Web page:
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|Title:||Simulating environmental conditions for Southwest United States convective dust storms using the Weather Research and Forecasting Model v4.1|
|Authors:||Gallagher, Alex R.|
LeGrand, Sandra L.
Hodgdon, Taylor S.
Letcher, Theodore W.
|Publisher:||Engineer Research and Development Center (U.S.)|
|Series/Report no.:||Technical Report (Engineer Research and Development Center (U.S.)) ; no. ERDC TR-22-11|
|Abstract:||Dust aerosols can pose a significant detriment to public health, transportation, and tactical operations through reductions in air quality and visibility. Thus, accurate model forecasts of dust emission and transport are essential to decision makers. While a large number of studies have advanced the understanding and predictability of dust storms, the majority of existing literature considers dust production and forcing conditions of the underlying meteorology independently of each other. Our study works to-wards filling this research gap by inventorying dust-event case studies forced by convective activity in the Desert Southwest United States, simulating select representative case studies using several configurations of the Weather Research and Forecasting (WRF) model, testing the sensitivity of forecasts to essential model parameters, and assessing overall forecast skill using variables essential to dust production and transport. We found our control configuration captured the initiation, evolution, and storm structure of a variety of convective features admirably well. Peak wind speeds were well represented, but we found that simulated events arrived up to 2 hours earlier or later than observed. Our results show that convective storms are highly sensitive to initialization time and initial conditions that can preemptively dry the atmosphere and suppress the growth of convective storms.|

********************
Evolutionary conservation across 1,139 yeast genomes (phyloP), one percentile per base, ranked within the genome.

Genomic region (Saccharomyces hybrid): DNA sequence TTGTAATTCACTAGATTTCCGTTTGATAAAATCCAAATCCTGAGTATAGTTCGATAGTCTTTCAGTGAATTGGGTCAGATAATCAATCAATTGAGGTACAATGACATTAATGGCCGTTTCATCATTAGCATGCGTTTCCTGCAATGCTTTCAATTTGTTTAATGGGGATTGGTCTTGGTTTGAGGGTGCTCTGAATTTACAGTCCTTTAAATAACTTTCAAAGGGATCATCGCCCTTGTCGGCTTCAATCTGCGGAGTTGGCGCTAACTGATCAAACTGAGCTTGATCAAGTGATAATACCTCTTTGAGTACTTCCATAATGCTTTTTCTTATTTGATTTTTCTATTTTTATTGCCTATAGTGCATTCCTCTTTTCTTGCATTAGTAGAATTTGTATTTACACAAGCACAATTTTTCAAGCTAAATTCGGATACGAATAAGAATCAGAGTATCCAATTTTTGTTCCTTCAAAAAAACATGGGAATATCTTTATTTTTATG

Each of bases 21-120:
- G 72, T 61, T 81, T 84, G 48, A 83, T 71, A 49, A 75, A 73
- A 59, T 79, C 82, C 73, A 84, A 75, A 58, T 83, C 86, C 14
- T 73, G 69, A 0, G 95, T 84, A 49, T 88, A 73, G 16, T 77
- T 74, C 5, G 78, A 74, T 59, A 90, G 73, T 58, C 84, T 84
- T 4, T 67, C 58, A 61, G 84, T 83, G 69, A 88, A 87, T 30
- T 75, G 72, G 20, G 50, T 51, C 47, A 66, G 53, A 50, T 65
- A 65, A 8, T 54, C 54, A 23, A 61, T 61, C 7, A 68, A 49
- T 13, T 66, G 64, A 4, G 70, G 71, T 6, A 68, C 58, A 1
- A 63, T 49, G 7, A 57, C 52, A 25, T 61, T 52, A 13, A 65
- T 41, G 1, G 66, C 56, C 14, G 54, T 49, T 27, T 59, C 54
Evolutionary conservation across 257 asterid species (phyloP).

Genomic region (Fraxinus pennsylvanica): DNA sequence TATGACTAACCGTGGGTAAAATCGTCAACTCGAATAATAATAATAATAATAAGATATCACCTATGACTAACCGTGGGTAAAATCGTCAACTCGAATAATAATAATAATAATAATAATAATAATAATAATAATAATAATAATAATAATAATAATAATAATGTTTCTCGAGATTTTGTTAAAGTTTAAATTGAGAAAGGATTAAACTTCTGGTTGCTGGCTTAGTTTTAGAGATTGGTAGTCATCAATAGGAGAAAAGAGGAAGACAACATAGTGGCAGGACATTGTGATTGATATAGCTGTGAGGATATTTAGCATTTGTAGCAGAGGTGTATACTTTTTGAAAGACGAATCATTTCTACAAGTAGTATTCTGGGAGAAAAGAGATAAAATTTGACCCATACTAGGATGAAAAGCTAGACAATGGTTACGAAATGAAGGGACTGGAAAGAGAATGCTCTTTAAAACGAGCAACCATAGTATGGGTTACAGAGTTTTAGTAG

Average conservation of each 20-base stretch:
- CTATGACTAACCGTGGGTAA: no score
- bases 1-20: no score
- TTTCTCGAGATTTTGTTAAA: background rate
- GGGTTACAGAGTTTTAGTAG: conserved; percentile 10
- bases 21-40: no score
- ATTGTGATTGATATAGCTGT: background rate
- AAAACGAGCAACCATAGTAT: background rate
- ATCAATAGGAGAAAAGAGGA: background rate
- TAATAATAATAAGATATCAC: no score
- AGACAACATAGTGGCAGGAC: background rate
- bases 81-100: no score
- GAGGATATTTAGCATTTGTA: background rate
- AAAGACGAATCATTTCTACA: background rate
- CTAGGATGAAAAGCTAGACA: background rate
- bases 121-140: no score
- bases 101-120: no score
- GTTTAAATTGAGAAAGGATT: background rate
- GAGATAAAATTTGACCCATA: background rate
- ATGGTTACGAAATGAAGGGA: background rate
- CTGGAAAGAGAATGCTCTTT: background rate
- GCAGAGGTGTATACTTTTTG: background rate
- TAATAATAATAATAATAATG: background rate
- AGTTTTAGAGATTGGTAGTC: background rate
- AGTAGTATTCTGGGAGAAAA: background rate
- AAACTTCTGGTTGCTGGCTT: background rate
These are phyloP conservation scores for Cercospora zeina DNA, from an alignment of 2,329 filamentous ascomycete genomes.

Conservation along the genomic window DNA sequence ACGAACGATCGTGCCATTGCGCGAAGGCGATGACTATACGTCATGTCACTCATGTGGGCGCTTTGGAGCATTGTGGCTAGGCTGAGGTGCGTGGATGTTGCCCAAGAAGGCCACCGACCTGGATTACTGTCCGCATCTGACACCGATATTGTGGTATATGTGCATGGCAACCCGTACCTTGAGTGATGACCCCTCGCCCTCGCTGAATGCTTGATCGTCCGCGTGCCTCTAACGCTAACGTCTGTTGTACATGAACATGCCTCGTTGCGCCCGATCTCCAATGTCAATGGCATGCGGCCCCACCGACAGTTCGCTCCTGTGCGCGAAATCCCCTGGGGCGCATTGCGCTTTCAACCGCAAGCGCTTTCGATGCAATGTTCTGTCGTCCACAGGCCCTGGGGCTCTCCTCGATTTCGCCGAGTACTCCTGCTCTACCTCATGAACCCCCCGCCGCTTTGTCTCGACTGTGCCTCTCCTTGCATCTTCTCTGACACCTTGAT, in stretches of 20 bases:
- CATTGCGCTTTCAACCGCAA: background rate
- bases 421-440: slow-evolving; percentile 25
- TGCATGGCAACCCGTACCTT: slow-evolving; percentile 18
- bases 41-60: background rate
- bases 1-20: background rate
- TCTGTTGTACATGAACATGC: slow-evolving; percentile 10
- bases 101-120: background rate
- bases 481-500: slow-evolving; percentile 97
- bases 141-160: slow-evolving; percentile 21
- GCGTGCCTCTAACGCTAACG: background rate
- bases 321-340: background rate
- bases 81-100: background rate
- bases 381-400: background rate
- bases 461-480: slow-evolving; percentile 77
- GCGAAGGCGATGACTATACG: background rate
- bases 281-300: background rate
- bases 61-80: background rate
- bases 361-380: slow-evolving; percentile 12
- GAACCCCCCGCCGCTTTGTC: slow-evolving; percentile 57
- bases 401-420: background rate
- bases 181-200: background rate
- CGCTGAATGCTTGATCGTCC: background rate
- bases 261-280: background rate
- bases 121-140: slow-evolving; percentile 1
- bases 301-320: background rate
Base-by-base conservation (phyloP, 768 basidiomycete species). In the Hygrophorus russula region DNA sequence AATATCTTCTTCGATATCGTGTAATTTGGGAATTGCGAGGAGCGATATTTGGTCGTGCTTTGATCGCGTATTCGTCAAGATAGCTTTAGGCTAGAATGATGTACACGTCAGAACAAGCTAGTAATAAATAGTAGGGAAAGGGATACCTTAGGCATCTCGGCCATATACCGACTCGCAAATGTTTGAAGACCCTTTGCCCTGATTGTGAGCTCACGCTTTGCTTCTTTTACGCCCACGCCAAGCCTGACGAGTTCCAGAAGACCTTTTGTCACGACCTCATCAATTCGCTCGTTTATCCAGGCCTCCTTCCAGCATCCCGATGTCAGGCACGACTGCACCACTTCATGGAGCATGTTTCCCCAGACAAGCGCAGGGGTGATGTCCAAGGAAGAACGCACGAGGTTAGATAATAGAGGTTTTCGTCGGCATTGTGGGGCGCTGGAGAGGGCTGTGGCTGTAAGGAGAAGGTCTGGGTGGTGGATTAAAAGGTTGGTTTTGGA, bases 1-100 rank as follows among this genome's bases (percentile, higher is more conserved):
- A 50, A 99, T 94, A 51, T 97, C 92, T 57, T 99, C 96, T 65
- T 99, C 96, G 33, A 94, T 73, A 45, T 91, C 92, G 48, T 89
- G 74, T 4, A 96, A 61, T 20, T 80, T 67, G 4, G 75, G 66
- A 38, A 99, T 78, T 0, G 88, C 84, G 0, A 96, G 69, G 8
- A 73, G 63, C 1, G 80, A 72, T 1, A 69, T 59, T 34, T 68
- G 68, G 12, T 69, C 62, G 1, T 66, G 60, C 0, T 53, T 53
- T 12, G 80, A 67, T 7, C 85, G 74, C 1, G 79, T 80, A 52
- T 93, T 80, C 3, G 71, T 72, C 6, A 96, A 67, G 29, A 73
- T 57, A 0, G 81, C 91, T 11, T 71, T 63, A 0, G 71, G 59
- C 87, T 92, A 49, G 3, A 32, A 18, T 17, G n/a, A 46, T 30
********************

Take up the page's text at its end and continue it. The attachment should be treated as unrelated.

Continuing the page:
|Gov't Doc #:||ERDC TR-22-11|
|Rights:||Approved for Public Release; Distribution is Unlimited|
|Appears in Collections:||Technical Report|